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Egypt seeks to attract Islamic investors with debut sukuk, EGX Sharia index

While the move to allow Islamic bond sales will diversify the government's funding sources, Islamic finance is still a relatively small part of the Egyptian economy.
A stock market broker works at the Egyptian Stock Exchange, Cairo, Egypt, Jan. 6, 2013.

Egypt's Financial Regulatory Authority (FRA) is allowing domestic companies to sell traditional and Islamic bonds — known as sukuk — without the need for a credit rating, according to an official statement made on Monday. The move aims to reduce the cost of listing and issuing bonds and sukuk, and encourage more Egyptian companies to access debt instruments to fund their expansion and investment plans.

This comes after Egypt issued its first ever sovereign sukuk on Feb 21. The three-year $1.5 billion Sharia-compliant debt issuance, which offers an annual profit rate of 10.875%, was four times oversubscribed. The issuance is part of a $5 billion three-year sukuk program that the Ministry of Finance established Feb. 14 and is listed on the London Stock Exchange.

Some 250 global investors including asset managers, pension funds, insurance companies and investment banks from the Gulf, Asia, Europe and the United States subscribed to the debt offering, according to a statement by Finance Minister Mohammed Maait.

Fakrizzaki Ghazali, fixed income manager at Riyadh-based SNB Capital, told Al-Monitor that Egypt's sukuk program will be "well-received" given the dearth of US-dollar denominated Sharia assets. "It will give investors more options to pick within the high yield sovereign [sukuk] market, in addition to Turkey, Bahrain, Oman and Sharjah,” he said.

Egypt’s sukuk is its first foray in international bond markets since March 2022. With Egypt’s public finances having deteriorated over the past year, Cairo reportedly used the sukuk to repay a $1.25 billion Eurobond that matured Feb. 21.

The Arab world’s most populous nation is dealing with a severe currency crisis, high inflation and interest rates as well as unsustainable external debt levels. The cash-strapped country signed a new four-year $3 billion rescue package with the International Monetary Fund in December 2022.

Egypt’s debut sukuk will join a larger global Islamic bond market worth around $750 billion, according to some estimates. S&P Global forecasts that global sukuk issuance will be around $150 billion in 2023, compared to $155.8 billion in 2022 and $170.4 billion in 2021.

Mohamed Damak, global head of Islamic Finance at S&P Global Ratings, believes that while Egypt’s first sovereign sukuk may open the door for similar future transactions from the government or other private sector issuers, the material impact may be limited.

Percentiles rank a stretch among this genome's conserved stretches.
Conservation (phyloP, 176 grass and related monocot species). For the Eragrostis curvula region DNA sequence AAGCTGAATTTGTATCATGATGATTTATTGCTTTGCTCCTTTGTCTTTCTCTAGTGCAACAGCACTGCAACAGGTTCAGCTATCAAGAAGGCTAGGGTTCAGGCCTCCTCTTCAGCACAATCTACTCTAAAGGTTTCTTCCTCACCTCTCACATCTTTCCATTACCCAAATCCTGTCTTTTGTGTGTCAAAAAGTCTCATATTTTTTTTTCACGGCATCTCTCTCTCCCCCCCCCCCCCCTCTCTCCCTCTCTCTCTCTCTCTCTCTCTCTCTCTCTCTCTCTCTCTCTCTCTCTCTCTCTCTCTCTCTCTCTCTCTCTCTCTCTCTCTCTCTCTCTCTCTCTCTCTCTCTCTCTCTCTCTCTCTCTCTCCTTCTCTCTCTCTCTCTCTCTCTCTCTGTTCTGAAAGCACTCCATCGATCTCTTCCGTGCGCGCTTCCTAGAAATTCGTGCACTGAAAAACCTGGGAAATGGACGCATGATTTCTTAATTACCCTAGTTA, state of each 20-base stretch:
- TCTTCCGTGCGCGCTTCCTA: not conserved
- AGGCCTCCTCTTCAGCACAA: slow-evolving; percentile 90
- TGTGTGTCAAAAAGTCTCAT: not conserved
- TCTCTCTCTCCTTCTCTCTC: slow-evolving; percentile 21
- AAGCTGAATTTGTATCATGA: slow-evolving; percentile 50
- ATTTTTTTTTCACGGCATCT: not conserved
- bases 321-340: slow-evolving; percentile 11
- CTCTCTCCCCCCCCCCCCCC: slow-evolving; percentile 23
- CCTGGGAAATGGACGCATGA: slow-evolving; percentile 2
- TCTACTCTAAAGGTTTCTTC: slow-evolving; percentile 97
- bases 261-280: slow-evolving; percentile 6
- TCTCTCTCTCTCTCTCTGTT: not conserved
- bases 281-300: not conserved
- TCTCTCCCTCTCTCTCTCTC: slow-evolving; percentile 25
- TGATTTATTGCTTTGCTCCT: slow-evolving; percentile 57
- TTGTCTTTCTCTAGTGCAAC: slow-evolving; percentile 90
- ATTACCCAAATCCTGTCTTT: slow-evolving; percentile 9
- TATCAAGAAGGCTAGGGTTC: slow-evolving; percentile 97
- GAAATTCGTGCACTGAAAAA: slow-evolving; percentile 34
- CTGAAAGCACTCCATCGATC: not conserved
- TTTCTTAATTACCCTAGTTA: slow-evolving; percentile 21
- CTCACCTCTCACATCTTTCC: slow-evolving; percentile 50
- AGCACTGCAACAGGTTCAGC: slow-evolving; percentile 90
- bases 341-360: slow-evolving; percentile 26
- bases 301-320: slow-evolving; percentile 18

“By establishing its sukuk issuance program, the government has diversified its funding sources,” he said. “However, the contribution of Islamic finance to the Egyptian economy is still limited. There are few Islamic banks in Egypt. It remains to be seen if the sovereign sukuk will open the door for private sector sukuk issuances.”

In August 2021, Egypt ratified its sukuk law that enables entities to issue local or international sukuk.

Rania Abdelfattah, associate professor of finance at the British University in Egypt, told A-Monitor, “We have seen local currency corporate sukuk issuances. These issuances have been successfully structured by major investment banks in Egypt such as EFG Hermes. I don’t see a flurry of Egyptian corporates issuing sukuk because these entities — besides the government — rarely issue bonds in the international market."

One Islamic debt origination banker based in the United Arab Emirates (UAE) said that it is highly unlikely that other Egyptian issuers will tap the international sukuk market anytime soon. “There is no market for any level below the sovereign,” he told Al-Monitor on condition of anonymity. "It’s very similar to Turkey. None of the corporations or financial institutions can get a deal done other than the sovereign."

In addition to the sukuk, the Egyptian Exchange (EGX), the country’s stock exchange, is working on developing a new Islamic index. The new index would offer investors and funds access to specific Sharia-compliant stocks on the EGX. Rami El-Dokany, chairman of EGX, reaffirmed this commitment at a recent conference in late February.

A new EGX Sharia index would join a growing number of Islamic indices that track regional and global equities as well as other asset classes. The most notable global Islamic indices include Dow Jones Islamic Market index and MSCI World Islamic Index.

At present, S&P Egypt BMI Shariah offers a Sharia-compliant version of the S&P Egypt BMI, a broad-based benchmark covering large-, mid- and small-cap Egyptian stocks.

“The development of the Sharia index is part of its current initiatives to enhance the financial sector,” Abdelfattah noted. “The EGX is also working on raising financial awareness to the public about investments in the capital market.”

According to Mohamed al-Beltagy, president of the Egyptian Islamic Finance Association, the lack of knowledge and understanding of Islamic products and how they differ from conventional finance is one of the key challenges facing the industry.

He cited the lack of specific Islamic banking legal infrastructure when compared to more mature markets like the UAE, Kuwait, Saudi Arabia, Qatar, Oman and even Sudan as another challenge.

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